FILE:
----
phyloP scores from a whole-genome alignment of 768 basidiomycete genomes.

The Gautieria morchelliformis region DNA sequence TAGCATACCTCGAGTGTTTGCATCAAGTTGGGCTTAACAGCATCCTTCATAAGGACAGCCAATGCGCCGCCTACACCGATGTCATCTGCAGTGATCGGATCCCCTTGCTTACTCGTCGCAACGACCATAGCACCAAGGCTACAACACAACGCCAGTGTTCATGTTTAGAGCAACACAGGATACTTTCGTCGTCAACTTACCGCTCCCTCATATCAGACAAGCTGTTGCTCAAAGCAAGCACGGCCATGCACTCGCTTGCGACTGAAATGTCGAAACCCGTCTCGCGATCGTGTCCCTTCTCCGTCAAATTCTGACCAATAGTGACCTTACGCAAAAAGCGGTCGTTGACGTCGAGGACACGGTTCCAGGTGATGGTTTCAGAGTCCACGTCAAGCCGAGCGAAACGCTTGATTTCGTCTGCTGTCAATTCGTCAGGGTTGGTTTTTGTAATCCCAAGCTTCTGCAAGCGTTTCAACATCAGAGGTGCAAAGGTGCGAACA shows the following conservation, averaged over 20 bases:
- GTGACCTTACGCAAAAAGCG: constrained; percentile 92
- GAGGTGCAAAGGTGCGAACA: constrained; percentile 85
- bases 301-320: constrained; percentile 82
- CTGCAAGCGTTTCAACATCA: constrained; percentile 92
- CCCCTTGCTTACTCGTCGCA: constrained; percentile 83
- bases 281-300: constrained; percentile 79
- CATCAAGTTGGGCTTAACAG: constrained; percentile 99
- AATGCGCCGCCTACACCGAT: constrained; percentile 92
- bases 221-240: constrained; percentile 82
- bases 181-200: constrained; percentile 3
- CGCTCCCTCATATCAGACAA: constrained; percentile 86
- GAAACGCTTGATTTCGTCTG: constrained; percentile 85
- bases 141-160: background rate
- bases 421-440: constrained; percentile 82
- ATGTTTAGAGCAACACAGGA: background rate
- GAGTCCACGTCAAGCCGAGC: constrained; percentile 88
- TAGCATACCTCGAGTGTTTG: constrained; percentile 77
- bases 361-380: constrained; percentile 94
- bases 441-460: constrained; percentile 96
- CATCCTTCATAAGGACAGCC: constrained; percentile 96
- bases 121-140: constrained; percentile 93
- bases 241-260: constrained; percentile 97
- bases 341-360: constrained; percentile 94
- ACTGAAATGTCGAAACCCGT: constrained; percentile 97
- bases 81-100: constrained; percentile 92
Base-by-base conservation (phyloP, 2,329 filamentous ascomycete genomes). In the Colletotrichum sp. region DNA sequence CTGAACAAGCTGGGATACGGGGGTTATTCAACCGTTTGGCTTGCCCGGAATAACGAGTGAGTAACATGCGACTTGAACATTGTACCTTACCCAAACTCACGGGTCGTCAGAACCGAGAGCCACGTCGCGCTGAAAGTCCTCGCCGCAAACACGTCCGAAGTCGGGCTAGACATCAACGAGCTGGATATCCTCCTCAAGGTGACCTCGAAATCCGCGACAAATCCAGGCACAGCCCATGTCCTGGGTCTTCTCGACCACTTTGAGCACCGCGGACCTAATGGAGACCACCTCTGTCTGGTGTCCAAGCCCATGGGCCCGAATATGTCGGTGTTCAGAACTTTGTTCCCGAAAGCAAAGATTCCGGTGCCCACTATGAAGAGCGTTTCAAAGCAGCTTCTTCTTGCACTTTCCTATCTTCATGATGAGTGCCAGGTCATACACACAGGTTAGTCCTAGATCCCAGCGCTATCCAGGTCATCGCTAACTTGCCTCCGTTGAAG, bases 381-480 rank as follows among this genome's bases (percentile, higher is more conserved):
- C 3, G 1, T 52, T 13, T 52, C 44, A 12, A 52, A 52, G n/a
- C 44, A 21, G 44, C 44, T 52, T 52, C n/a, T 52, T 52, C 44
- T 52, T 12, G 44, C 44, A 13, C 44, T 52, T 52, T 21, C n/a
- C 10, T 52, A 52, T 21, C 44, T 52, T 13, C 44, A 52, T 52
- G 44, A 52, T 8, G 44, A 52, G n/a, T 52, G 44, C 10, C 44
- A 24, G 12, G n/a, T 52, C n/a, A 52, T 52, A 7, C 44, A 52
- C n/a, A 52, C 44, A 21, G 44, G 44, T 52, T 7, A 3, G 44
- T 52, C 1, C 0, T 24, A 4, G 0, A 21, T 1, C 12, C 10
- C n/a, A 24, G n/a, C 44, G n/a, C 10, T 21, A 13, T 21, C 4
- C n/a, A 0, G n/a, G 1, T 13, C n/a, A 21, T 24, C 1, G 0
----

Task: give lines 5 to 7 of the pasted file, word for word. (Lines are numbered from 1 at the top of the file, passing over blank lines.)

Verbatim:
- bases 301-320: constrained; percentile 82
- CTGCAAGCGTTTCAACATCA: constrained; percentile 92
- CCCCTTGCTTACTCGTCGCA: constrained; percentile 83